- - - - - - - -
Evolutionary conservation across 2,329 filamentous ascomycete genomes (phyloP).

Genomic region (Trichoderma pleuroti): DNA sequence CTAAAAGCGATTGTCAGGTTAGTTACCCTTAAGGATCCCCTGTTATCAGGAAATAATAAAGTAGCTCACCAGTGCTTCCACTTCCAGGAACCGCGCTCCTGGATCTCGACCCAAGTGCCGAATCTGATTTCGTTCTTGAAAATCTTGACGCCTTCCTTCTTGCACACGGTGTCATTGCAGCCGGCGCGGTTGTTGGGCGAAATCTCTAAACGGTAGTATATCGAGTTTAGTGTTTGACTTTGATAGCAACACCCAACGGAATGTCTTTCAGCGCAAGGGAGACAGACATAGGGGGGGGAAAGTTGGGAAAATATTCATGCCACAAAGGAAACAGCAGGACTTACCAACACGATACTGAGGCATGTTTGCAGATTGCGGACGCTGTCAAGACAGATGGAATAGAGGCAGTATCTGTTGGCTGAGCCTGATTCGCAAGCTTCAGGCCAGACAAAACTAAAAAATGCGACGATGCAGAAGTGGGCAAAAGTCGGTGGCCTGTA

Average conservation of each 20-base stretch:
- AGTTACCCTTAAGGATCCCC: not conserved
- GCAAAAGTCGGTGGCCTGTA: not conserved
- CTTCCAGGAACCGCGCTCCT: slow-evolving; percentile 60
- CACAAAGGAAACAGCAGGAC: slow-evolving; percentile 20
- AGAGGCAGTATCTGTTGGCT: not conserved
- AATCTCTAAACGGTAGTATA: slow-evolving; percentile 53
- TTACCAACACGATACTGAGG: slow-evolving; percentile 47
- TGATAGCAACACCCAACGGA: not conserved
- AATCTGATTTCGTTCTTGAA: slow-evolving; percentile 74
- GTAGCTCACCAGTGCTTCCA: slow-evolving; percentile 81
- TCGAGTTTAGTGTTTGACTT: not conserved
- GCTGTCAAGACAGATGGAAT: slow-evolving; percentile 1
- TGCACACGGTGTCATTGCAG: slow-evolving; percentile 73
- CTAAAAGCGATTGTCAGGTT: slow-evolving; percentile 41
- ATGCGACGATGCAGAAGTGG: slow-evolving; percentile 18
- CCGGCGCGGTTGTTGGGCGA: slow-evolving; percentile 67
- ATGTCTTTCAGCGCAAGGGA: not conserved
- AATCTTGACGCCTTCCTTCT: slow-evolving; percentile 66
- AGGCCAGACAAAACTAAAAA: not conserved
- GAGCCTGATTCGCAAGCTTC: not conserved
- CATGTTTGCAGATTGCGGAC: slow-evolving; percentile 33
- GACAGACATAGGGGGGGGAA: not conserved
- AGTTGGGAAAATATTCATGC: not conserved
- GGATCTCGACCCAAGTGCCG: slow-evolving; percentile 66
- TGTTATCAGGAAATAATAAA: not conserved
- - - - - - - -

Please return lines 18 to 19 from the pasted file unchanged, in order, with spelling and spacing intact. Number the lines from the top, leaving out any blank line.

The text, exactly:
- ATGCGACGATGCAGAAGTGG: slow-evolving; percentile 18
- CCGGCGCGGTTGTTGGGCGA: slow-evolving; percentile 67